Stumbled upon this while reading the comments under a post by Sandeep on his blog. It's an excerpt from the forward by P.S. Mishra, former judge of the High Court of Madras of the book "Hindu Dharma" which is the English translation of two volumes of the Tamil book "Deivatthin Kural" by Sri Sri Sri Chandrasekharendra Saraswathi Mahaswamiji. Very profound I must say, and has most of the answers to the questions I raised in this post.
"Man is no different from animals," says Sri Sankara Bhagavatpada in his Sutrabhasya. "Pasvadibhiscavisesat".
Texts tell us: "Human beings and animals have the same urges. They eat and sleep and copulate and besides, the feelings of fear are common to both. What, then, is the difference between the two? It is adherence to Dharma that distinguishes human beings from animals. Without Dharma to guide him man would be no better than an animal."
"Aharanidrabhayamaithunam ca samanyametat pasubhirnaranam
Dharmo hi tesamadhiko visesah dharmena hina pasubhissamanah"
The Lord says in Bhagavad Gita: "When a man thinks of the objects of sense, attachment to them is born; from attachment arises desire; and from desire arises anger. Anger causes delusion and from delusion springs loss of memory; loss of memory leads to the destruction of the sense of discrimination; and because of the destruction of his sense of discrimination man perishes."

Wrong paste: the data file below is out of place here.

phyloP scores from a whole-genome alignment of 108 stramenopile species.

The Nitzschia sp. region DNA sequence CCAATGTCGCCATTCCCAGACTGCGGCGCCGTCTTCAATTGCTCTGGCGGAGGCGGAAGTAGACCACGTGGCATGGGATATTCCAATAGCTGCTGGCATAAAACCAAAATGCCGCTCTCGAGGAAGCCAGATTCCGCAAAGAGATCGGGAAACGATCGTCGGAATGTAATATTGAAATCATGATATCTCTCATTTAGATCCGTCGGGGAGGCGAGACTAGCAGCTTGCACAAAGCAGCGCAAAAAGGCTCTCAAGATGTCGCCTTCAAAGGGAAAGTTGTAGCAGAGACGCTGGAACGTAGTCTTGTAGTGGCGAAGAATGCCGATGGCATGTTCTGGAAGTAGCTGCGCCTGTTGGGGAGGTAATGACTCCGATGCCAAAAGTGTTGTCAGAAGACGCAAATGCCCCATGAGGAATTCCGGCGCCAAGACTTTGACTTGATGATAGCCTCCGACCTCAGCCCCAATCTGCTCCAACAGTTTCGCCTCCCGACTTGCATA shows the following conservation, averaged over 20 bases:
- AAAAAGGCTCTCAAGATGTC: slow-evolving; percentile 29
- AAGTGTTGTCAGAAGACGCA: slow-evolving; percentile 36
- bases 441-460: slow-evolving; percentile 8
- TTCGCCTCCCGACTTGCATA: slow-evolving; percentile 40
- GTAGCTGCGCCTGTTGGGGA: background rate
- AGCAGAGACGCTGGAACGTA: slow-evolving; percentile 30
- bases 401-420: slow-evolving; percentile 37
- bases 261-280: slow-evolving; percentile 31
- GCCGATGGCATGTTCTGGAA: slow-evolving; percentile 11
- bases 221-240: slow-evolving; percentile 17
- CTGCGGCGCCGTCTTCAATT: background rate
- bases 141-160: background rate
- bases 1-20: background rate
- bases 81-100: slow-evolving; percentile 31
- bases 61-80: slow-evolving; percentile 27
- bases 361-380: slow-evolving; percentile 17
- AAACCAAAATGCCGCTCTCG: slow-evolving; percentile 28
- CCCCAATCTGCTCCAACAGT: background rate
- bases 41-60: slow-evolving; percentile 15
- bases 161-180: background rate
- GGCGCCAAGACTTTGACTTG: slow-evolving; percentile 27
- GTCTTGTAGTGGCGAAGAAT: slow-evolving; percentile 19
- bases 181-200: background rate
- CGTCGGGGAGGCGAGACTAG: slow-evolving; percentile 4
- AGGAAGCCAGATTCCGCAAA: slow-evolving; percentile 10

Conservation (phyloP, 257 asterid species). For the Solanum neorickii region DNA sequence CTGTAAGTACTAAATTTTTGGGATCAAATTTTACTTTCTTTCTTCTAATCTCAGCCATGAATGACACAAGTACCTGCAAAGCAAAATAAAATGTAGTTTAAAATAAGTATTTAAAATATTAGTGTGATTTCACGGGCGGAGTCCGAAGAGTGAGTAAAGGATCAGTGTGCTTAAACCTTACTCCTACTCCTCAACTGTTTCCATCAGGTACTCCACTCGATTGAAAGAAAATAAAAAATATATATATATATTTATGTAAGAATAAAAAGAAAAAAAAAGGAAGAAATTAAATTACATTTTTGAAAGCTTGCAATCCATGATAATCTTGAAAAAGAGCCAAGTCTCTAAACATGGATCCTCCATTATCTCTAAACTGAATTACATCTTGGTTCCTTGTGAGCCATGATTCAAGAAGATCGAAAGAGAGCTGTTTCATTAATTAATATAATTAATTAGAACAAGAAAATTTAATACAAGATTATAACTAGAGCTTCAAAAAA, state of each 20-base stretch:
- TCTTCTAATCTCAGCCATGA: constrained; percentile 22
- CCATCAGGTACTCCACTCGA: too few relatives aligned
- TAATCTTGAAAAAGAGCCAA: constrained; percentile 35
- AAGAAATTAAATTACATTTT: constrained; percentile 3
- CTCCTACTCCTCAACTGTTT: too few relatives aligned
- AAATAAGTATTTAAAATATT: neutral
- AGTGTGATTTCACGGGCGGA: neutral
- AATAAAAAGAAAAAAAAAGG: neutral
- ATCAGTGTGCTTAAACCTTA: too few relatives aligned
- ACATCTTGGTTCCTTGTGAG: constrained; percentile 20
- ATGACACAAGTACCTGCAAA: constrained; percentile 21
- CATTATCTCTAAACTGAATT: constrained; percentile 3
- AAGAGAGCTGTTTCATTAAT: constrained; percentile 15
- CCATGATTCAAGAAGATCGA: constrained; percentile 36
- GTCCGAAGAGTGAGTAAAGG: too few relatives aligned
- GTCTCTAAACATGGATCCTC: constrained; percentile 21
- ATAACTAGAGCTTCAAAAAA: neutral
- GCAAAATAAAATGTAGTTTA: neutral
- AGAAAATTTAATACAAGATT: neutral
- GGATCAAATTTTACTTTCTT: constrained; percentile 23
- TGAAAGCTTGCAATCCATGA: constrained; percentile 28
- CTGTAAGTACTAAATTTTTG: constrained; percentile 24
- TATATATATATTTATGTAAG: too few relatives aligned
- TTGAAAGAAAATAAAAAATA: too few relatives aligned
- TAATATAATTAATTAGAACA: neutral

Dhyayato visayan pumsah sangastesu pajayate
Sangat samjayate kamah kamat krodho bhijayate
Krodhad bhavati sammohah sammohat smrtivibhramah
Smrtibhramsad buddhinaso buddhinasat pranasyati
Commenting on these two slokas of the Gita, Swami Chinmayananda says that evil develops from our wrong thinking or false imagination like a tree developing from the seed. Thought has the power to create as well as to destroy. Rightly harnessed, it can be used for constructive purposes; if misused it will be the cause of our utter destruction. When our mind constantly dwells on a "sense-object" an attachment is created for that object. When we keep thinking of this object with increasing intensity, our attachment to it becomes crystallized as burning desire for the same. But as obstacles arise to the fulfilment of this desire, the force that at first caused the desire now turns into anger.
Swami Chinmayananda further observes that anyone whose intellect is in the grip of anger becomes deluded and loses his sense of discrimination since he is also deprived of his memory. A man who is the victim of anger is capable of doing anything, forgetful of himself and his relationship with other people. Sri Sankaracharaya observes in this connection that a deluded fool will fight even with revered persons like his own parents and preceptors, forgetting his indebtedness to them.